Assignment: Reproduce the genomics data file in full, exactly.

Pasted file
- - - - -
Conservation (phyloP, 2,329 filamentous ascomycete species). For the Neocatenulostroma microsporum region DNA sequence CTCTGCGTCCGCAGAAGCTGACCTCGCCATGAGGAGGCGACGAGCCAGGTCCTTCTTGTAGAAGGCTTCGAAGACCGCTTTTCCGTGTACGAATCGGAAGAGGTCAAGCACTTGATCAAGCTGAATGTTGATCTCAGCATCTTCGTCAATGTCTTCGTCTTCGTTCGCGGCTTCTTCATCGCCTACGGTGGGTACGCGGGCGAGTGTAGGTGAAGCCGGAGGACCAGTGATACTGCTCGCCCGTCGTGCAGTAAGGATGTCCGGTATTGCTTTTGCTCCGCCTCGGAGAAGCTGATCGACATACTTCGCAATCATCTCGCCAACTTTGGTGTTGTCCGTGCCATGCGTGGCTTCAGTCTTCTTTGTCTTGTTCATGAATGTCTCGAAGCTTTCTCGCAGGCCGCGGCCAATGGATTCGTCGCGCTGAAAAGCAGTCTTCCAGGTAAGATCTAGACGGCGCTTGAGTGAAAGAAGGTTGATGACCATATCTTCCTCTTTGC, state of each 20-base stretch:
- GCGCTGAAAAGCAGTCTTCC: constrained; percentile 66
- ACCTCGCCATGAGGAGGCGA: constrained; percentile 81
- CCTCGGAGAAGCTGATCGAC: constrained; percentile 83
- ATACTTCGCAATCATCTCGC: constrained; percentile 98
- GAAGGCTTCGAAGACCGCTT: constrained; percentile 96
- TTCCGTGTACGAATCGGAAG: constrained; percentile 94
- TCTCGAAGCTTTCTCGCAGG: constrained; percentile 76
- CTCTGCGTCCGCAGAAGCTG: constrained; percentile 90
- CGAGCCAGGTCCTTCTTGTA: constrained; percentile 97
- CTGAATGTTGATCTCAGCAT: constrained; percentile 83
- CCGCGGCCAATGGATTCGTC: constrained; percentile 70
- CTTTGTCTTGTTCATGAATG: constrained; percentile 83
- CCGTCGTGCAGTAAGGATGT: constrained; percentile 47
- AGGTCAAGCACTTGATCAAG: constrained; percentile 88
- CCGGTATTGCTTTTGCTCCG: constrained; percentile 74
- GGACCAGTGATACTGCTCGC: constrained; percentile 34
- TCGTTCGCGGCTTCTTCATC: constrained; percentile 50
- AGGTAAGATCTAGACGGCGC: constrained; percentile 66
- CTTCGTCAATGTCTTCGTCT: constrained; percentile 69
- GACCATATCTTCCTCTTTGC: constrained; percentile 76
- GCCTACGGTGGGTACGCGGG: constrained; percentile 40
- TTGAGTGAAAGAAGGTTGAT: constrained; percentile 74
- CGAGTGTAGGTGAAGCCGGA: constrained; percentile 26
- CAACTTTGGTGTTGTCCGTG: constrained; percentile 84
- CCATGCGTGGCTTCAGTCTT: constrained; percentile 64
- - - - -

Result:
Conservation (phyloP, 2,329 filamentous ascomycete species). For the Neocatenulostroma microsporum region DNA sequence CTCTGCGTCCGCAGAAGCTGACCTCGCCATGAGGAGGCGACGAGCCAGGTCCTTCTTGTAGAAGGCTTCGAAGACCGCTTTTCCGTGTACGAATCGGAAGAGGTCAAGCACTTGATCAAGCTGAATGTTGATCTCAGCATCTTCGTCAATGTCTTCGTCTTCGTTCGCGGCTTCTTCATCGCCTACGGTGGGTACGCGGGCGAGTGTAGGTGAAGCCGGAGGACCAGTGATACTGCTCGCCCGTCGTGCAGTAAGGATGTCCGGTATTGCTTTTGCTCCGCCTCGGAGAAGCTGATCGACATACTTCGCAATCATCTCGCCAACTTTGGTGTTGTCCGTGCCATGCGTGGCTTCAGTCTTCTTTGTCTTGTTCATGAATGTCTCGAAGCTTTCTCGCAGGCCGCGGCCAATGGATTCGTCGCGCTGAAAAGCAGTCTTCCAGGTAAGATCTAGACGGCGCTTGAGTGAAAGAAGGTTGATGACCATATCTTCCTCTTTGC, state of each 20-base stretch:
- GCGCTGAAAAGCAGTCTTCC: constrained; percentile 66
- ACCTCGCCATGAGGAGGCGA: constrained; percentile 81
- CCTCGGAGAAGCTGATCGAC: constrained; percentile 83
- ATACTTCGCAATCATCTCGC: constrained; percentile 98
- GAAGGCTTCGAAGACCGCTT: constrained; percentile 96
- TTCCGTGTACGAATCGGAAG: constrained; percentile 94
- TCTCGAAGCTTTCTCGCAGG: constrained; percentile 76
- CTCTGCGTCCGCAGAAGCTG: constrained; percentile 90
- CGAGCCAGGTCCTTCTTGTA: constrained; percentile 97
- CTGAATGTTGATCTCAGCAT: constrained; percentile 83
- CCGCGGCCAATGGATTCGTC: constrained; percentile 70
- CTTTGTCTTGTTCATGAATG: constrained; percentile 83
- CCGTCGTGCAGTAAGGATGT: constrained; percentile 47
- AGGTCAAGCACTTGATCAAG: constrained; percentile 88
- CCGGTATTGCTTTTGCTCCG: constrained; percentile 74
- GGACCAGTGATACTGCTCGC: constrained; percentile 34
- TCGTTCGCGGCTTCTTCATC: constrained; percentile 50
- AGGTAAGATCTAGACGGCGC: constrained; percentile 66
- CTTCGTCAATGTCTTCGTCT: constrained; percentile 69
- GACCATATCTTCCTCTTTGC: constrained; percentile 76
- GCCTACGGTGGGTACGCGGG: constrained; percentile 40
- TTGAGTGAAAGAAGGTTGAT: constrained; percentile 74
- CGAGTGTAGGTGAAGCCGGA: constrained; percentile 26
- CAACTTTGGTGTTGTCCGTG: constrained; percentile 84
- CCATGCGTGGCTTCAGTCTT: constrained; percentile 64